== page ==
There are selfies that make us laugh. There are selfies that make us cry. There are selfies that make us laugh, cry, and kinda throw up in our mouths a little bit. And then there are selfies that start social media revolutions, like the one above.

The dark-haired, bespectacled boy in the red hoodie is 16-year-old Mohammed al-Chaar from Beirut, Lebanon. A few minutes after this group selfie was taken on Dec. 27, al-Chaar was killed when a car bomb exploded in the city plaza. The blast was the latest in a string of similar attacks in Lebanon, thought to be linked to the conflict in Syria.

Photo via Dana Tamim/Twitter

After seeing the photo, a group of Lebanese teenagers took to Twitter and Facebook to organize an anti-violence movement. Resentful of the media’s attempts to classify al-Chaar as a “martyr,” the organizers asked supporters to submit their own selfies, accompanied by a message of peace and the hashtag #notamartyr.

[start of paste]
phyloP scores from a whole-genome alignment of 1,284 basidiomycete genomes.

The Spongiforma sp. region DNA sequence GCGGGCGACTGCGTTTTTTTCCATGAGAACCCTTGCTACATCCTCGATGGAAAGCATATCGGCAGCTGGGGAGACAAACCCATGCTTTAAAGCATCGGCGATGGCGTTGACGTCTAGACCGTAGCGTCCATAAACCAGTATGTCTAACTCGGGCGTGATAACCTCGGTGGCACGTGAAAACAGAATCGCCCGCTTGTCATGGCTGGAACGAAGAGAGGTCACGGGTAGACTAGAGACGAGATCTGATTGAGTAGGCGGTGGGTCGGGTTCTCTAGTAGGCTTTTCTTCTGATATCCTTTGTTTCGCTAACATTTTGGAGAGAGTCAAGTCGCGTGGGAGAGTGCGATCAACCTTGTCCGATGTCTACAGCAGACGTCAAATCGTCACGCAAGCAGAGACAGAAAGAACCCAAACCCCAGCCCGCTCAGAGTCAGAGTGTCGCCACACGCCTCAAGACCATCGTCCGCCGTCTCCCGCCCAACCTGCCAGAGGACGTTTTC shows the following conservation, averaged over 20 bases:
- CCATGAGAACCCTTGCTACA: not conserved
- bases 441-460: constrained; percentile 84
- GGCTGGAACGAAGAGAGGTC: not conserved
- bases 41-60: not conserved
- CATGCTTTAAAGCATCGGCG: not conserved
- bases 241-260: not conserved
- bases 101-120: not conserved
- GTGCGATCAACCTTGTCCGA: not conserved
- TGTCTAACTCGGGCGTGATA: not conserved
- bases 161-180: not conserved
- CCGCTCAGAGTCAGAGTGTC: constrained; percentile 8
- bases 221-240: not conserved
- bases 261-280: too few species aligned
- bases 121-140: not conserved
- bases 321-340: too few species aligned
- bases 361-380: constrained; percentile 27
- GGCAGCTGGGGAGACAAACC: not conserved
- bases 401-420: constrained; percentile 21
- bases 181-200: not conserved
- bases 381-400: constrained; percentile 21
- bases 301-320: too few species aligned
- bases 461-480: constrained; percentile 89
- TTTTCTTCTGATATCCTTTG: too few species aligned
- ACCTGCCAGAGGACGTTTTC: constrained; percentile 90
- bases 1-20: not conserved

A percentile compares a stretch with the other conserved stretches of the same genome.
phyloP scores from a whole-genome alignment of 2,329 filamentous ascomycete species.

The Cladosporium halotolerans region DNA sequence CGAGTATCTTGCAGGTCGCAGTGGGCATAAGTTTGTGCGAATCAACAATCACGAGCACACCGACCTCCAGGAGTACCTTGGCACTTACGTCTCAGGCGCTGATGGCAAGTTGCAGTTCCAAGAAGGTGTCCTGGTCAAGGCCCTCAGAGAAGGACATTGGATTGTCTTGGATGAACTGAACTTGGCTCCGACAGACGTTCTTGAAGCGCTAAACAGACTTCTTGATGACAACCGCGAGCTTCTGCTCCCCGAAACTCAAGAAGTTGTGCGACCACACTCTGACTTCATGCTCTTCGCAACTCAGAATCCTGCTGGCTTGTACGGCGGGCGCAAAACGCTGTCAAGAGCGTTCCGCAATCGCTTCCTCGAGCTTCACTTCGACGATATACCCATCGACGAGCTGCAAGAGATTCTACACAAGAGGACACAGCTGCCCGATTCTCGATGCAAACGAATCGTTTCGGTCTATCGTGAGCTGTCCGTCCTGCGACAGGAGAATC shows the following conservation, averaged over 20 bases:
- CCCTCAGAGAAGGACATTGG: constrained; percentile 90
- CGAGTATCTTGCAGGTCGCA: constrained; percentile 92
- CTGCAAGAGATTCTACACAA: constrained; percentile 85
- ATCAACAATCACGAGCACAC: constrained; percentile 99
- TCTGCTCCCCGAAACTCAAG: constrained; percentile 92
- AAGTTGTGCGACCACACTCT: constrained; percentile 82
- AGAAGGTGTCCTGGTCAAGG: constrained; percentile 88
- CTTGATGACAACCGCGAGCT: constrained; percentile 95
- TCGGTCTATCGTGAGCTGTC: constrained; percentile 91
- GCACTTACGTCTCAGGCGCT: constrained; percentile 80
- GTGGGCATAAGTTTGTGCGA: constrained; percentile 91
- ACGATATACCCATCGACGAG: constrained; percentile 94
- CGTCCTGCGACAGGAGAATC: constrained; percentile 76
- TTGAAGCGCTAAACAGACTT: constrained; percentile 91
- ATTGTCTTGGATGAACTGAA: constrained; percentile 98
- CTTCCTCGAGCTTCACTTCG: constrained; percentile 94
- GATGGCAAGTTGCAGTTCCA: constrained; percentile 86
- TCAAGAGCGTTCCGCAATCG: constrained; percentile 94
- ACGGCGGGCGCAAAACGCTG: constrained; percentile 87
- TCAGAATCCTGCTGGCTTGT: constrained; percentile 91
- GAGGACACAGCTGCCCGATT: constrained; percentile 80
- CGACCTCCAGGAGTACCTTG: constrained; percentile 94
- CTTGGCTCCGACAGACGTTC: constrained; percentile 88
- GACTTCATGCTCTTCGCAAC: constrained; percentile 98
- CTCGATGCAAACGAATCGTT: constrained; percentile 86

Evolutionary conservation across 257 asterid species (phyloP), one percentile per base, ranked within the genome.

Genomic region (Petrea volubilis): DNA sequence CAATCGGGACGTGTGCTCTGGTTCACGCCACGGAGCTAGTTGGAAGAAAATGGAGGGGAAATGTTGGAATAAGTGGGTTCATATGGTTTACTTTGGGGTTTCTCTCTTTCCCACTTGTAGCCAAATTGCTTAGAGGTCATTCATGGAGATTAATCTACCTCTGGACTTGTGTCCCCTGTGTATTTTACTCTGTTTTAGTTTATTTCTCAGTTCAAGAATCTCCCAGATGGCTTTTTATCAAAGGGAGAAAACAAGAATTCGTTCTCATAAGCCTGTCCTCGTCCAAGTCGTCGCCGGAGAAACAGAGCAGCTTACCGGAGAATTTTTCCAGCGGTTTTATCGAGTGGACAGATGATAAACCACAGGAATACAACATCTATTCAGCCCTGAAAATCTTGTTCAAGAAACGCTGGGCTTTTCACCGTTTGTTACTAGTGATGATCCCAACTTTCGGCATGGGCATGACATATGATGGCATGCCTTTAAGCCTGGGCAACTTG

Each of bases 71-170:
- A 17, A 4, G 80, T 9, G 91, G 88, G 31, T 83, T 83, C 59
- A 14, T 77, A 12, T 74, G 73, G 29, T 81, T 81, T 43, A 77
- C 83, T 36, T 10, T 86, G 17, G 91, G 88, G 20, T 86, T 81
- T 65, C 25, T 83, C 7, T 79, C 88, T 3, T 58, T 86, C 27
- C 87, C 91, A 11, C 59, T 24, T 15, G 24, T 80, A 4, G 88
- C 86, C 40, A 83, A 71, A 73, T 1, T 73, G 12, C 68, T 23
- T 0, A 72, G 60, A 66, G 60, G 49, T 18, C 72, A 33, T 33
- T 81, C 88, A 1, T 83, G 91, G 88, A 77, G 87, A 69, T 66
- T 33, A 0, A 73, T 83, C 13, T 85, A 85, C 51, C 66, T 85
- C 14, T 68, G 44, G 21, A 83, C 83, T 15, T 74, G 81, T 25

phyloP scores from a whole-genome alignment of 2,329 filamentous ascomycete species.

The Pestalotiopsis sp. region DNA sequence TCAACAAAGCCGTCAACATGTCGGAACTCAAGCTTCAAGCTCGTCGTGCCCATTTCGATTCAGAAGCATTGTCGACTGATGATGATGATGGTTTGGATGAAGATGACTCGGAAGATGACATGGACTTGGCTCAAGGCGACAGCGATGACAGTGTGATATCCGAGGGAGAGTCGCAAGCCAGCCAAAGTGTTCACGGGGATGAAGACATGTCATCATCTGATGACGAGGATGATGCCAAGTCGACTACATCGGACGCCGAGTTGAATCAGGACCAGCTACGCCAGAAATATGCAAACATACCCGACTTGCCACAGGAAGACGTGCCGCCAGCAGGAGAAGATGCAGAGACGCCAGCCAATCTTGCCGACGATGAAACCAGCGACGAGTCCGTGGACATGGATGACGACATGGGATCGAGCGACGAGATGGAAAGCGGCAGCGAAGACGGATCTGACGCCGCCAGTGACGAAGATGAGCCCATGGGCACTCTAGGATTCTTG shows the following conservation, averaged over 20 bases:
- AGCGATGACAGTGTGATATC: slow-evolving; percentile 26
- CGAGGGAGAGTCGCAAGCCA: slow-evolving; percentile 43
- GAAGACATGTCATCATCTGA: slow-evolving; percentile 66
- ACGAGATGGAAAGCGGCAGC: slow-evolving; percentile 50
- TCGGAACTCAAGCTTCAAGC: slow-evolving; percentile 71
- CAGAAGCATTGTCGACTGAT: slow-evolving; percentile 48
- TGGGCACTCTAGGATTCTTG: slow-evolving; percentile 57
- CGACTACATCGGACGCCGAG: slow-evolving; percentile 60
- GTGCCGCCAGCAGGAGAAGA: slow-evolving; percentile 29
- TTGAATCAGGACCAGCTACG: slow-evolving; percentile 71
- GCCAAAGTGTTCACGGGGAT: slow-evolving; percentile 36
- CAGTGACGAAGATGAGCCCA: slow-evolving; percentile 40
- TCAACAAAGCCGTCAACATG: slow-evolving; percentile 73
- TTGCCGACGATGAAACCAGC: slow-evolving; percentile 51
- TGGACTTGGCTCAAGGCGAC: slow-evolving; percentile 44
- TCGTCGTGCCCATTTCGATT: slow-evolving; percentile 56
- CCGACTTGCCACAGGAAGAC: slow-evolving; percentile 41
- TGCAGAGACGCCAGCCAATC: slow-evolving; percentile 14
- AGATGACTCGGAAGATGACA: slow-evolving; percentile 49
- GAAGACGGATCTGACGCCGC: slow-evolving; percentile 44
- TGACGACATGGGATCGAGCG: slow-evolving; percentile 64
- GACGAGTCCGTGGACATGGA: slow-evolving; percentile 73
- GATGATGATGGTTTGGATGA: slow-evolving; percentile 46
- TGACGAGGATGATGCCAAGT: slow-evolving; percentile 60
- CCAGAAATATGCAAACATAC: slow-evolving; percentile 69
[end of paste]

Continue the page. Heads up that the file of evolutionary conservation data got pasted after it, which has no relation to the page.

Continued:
“We are victims, not martyrs,” the organizers wrote on the Facebook page, which currently has more than 8,000 likes. “We refuse to become martyrs. We refuse to remain victims. We refuse to die a collateral death.”

Over the course of the past few weeks, the #notamartyr campaign has gone viral, with thousands submitting photos of themselves marked with the hashtag. Some of the selfies tell heartbreaking stories of people living against the constant, unrelenting backdrop of war. Others are slightly more light-hearted. But all the selfies contain the same message of resistance: a refusal to let oneself—and one’s country—be defined by violence.

Photo via Facebook

Photo via Facebook

H/T Thejournal.iePhoto via Dana Tamim/Twitter